Resilient Architectures Through Dynamic Management of Software Components

Anton Dimov Hristozov, Purdue University


The architecture of software-intensive systems is determined by their functionality and the environment they operate in. For Cyber-Physical Systems (CPS), the environment can vary in complexity and change with time. These systems operate independently, with little or no supervision, and with little maintenance. They are expected to last for long periods, that can extend to even decades. Since their operating conditions can change over time and the requirements for the systems can evolve, it is necessary to have a non-intrusive way to instantiate newer software components as the system is operating. This can extend the usability, adaptability, and longevity of such systems. The ability to replace software components as systems are operating can also be a way to improve software diversity, safety and security. Techniques that include redundancy and diversification of the software can become a reality only if a dedicated approach for software components update is available during run-time. The practicality of this can be achieved if component interfaces, state, and dynamic management are handled appropriately. This study explores the mechanisms, and the challenges of dynamic changes through the manipulation of software components while the system is in running. The focus is on safety-critical embedded systems, which may be resource-constrained and have real-time requirements. Improving security and reliability through fault-tolerant mechanisms is the primary goal of this work. The study of dynamic architecture is not solely restricted to individual systems. The principles that are presented are discussed in the scope of large scale systems and system of systems. Run-time assurance is also receiving attention as part of the life of dynamic systems. Techniques such modeling and validation are explored in the same context. The work presents some experimental results and discusses possible practical approaches for designing dynamic system of systems.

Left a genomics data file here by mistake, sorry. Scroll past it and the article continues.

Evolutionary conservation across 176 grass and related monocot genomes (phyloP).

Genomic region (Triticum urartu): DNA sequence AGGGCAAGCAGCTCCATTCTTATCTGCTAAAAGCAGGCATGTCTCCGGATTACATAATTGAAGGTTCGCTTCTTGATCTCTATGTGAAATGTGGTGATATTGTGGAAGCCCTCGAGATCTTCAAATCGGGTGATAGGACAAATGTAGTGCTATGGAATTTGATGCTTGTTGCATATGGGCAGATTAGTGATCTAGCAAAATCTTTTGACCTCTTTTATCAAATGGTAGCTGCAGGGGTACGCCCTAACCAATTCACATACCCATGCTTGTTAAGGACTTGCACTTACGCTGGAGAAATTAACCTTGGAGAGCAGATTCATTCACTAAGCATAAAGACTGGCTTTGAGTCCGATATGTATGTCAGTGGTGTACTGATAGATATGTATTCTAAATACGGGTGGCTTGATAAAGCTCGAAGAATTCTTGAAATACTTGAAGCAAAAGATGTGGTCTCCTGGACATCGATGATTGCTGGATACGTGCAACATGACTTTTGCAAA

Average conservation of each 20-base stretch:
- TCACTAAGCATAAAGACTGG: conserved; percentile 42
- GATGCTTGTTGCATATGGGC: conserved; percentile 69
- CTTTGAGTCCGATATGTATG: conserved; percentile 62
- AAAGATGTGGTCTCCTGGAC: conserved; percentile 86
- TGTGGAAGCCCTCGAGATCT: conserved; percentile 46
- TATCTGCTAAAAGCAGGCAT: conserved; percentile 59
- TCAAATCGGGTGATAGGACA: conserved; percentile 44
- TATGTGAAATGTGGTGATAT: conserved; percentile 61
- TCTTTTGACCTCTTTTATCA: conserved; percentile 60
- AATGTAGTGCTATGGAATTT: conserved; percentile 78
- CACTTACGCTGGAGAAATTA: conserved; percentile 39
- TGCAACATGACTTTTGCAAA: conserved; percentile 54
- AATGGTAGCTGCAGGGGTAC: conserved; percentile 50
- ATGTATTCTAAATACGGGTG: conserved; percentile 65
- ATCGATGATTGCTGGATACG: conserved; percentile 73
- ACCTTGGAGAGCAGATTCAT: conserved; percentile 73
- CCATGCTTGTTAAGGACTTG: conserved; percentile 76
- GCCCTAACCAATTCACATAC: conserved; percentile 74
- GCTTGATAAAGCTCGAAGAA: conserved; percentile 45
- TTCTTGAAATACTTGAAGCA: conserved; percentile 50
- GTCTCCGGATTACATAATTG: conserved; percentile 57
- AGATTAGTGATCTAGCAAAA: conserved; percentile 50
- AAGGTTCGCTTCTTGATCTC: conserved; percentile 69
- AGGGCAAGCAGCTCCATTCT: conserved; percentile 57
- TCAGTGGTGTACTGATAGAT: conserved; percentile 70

Dietz, Purdue University.

Subject Area

Computer Engineering

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